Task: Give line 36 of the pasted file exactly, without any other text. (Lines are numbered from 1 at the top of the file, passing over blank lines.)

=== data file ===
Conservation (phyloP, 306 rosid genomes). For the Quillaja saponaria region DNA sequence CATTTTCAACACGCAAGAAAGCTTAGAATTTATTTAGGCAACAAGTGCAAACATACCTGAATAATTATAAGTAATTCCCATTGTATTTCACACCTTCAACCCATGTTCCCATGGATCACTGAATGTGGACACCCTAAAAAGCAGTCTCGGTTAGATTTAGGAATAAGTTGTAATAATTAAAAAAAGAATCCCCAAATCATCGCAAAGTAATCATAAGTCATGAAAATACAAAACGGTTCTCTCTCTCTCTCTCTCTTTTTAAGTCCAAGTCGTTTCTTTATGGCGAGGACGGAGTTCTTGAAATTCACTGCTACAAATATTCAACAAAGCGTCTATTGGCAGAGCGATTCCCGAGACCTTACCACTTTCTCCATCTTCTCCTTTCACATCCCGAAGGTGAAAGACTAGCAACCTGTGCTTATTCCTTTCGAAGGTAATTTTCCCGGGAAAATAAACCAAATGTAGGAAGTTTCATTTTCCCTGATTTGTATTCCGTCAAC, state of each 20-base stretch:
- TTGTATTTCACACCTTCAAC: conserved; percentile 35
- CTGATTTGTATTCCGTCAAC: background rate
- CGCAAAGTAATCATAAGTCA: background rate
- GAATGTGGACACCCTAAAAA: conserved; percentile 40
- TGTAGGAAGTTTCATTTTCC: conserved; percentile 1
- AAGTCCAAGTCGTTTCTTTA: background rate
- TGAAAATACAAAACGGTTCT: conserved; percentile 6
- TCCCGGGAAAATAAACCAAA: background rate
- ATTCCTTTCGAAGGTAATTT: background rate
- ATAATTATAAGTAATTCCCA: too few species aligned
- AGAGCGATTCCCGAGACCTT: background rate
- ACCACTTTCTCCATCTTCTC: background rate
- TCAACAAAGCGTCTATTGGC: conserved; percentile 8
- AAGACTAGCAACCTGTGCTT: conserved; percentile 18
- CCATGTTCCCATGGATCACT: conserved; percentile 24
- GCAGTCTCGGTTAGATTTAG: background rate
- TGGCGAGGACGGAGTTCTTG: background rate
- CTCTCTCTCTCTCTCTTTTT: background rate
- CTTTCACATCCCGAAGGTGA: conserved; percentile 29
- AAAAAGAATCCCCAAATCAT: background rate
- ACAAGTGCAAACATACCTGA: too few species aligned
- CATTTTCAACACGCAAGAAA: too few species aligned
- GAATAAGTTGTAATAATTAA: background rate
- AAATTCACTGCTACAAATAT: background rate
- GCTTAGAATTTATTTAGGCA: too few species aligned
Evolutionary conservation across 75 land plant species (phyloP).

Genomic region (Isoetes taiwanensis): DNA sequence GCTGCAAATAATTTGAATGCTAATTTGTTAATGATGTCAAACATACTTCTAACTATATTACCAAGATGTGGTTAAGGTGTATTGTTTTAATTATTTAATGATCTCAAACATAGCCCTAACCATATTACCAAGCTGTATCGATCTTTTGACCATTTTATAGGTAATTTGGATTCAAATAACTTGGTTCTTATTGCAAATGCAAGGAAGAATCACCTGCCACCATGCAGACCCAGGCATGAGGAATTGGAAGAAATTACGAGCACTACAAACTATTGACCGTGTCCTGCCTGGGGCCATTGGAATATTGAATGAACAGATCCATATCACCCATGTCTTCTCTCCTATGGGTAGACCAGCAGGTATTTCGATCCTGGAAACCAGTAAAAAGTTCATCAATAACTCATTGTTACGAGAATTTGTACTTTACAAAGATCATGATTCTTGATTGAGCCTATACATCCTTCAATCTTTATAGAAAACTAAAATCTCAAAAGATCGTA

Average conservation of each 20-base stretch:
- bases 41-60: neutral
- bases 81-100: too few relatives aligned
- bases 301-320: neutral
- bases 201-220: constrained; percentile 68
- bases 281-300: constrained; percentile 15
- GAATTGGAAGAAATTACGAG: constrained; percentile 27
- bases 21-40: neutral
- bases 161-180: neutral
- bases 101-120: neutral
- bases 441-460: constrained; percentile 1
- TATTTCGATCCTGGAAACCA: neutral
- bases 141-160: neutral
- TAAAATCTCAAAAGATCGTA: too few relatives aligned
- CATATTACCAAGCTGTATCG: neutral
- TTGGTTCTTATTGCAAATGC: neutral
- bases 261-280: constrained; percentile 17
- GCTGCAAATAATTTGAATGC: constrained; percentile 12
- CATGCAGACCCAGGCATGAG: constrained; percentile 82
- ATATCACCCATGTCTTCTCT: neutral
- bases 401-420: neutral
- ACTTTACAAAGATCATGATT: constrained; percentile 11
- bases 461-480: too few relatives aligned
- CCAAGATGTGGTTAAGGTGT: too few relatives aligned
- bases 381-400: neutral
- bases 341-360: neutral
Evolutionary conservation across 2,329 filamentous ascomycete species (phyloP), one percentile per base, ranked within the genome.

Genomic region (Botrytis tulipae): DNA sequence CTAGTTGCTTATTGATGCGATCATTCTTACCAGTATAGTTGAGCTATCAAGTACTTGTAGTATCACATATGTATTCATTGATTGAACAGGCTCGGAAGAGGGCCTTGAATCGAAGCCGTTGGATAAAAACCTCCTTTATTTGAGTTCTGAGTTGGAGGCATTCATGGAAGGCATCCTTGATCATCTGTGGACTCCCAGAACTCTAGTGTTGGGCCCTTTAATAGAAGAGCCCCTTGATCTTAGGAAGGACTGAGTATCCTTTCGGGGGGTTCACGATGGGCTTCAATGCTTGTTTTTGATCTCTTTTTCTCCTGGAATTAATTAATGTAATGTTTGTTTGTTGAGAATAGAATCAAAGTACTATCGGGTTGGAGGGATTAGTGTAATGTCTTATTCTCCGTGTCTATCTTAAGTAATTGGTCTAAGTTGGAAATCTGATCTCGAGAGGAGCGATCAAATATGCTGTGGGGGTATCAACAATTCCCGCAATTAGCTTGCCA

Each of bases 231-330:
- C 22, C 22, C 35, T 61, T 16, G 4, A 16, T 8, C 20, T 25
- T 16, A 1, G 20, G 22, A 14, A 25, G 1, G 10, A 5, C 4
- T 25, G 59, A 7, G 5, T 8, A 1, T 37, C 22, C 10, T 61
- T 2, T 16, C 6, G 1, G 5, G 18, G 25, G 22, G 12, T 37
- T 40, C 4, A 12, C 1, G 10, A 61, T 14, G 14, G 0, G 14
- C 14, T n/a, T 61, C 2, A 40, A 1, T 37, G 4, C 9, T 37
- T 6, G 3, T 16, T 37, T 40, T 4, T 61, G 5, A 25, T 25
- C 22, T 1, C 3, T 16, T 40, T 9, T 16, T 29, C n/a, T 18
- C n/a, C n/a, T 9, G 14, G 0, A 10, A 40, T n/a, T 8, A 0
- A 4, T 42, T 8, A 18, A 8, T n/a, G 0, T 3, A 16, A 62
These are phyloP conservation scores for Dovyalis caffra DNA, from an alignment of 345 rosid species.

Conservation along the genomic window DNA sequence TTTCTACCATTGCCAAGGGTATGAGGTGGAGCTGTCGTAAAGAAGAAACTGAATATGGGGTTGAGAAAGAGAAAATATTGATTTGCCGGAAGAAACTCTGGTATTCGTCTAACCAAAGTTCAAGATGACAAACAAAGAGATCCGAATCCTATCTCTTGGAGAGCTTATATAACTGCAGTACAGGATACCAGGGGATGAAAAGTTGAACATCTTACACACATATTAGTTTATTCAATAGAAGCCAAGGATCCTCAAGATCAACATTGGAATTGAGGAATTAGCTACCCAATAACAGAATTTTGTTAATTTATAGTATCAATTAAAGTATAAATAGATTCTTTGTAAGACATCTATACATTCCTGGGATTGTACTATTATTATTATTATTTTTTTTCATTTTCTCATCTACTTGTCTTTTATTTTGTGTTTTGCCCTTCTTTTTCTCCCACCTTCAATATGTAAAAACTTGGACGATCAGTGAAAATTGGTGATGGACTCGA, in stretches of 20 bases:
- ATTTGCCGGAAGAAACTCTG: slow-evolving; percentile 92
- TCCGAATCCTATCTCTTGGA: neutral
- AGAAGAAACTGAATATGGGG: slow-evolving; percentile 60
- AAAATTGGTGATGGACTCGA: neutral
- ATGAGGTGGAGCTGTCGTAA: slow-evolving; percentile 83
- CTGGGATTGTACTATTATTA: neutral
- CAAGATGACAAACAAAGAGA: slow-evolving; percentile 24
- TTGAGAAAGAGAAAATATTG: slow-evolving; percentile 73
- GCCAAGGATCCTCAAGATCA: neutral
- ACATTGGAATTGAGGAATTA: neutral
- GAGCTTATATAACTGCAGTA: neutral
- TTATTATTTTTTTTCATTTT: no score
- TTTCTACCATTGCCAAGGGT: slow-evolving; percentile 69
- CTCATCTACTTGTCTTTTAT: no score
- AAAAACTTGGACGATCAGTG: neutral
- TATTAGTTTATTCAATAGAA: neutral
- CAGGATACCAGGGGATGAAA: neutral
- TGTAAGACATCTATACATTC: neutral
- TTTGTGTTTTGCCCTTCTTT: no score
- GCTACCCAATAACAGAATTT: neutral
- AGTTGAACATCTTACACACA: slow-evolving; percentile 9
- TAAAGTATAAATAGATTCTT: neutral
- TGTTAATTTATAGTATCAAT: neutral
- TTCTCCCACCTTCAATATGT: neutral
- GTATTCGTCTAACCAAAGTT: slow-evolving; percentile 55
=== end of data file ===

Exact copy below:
- bases 21-40: neutral